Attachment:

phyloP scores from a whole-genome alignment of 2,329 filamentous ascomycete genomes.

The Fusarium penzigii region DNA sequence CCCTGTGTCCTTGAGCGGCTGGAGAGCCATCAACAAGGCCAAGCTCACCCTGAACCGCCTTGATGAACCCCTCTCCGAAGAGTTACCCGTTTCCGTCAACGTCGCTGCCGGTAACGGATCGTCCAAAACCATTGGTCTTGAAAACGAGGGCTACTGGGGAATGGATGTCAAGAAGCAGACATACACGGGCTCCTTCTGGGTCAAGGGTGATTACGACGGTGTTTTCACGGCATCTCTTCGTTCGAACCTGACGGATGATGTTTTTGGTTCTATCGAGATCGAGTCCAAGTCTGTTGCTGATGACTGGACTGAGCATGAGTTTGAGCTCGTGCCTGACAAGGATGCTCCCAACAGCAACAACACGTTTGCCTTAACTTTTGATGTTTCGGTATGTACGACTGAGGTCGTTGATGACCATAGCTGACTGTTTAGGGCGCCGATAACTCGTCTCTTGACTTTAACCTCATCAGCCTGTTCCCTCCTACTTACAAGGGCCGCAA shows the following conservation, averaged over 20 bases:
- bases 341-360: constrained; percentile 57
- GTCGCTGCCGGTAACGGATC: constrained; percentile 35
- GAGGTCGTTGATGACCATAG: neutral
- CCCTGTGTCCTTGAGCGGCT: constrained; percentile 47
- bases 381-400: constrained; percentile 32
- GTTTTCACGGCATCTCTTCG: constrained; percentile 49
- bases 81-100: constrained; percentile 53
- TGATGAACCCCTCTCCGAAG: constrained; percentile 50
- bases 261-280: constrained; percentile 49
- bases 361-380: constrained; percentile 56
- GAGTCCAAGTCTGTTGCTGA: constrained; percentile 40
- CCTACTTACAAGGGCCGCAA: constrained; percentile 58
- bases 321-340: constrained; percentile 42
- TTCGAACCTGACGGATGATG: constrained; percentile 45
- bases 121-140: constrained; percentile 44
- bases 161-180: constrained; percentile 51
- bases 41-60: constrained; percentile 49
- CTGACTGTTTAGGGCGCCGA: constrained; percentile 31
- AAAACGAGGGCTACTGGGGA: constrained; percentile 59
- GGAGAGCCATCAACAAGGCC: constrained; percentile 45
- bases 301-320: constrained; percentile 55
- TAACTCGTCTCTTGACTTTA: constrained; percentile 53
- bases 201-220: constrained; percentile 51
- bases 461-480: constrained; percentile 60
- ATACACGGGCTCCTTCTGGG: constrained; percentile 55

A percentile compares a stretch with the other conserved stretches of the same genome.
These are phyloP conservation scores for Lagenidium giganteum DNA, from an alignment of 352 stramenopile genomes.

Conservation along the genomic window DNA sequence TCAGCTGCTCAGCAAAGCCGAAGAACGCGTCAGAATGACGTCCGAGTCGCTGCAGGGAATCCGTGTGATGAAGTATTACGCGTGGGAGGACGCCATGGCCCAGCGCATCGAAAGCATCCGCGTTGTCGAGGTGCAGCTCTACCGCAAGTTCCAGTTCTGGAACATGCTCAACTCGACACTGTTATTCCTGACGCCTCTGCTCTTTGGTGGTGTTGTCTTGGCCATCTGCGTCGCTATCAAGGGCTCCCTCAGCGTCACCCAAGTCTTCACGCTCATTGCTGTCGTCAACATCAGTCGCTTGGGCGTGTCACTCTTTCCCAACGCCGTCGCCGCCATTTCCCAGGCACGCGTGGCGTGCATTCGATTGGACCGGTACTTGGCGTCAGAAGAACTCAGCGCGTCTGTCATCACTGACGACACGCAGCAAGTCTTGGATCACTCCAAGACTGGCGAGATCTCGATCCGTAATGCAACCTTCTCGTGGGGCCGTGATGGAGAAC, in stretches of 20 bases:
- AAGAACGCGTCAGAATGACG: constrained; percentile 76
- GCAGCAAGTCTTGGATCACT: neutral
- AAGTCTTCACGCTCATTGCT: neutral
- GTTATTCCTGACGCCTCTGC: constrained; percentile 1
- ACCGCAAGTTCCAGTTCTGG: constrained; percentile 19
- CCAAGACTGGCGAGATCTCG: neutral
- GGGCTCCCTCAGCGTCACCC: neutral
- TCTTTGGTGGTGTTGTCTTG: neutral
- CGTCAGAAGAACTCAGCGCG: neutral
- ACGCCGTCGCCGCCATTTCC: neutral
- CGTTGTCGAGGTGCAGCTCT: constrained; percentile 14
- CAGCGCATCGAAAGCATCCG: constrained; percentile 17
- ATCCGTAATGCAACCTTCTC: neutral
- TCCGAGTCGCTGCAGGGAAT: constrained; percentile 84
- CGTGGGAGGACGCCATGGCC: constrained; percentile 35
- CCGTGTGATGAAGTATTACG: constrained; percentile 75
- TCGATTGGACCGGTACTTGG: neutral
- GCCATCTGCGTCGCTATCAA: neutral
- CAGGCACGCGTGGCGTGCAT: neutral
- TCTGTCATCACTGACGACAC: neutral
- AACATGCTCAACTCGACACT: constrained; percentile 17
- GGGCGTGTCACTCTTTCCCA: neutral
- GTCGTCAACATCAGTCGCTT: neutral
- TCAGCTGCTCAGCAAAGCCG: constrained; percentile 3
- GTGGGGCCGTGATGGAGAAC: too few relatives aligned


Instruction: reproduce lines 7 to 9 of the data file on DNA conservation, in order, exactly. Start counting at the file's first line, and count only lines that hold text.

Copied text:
- bases 381-400: constrained; percentile 32
- GTTTTCACGGCATCTCTTCG: constrained; percentile 49
- bases 81-100: constrained; percentile 53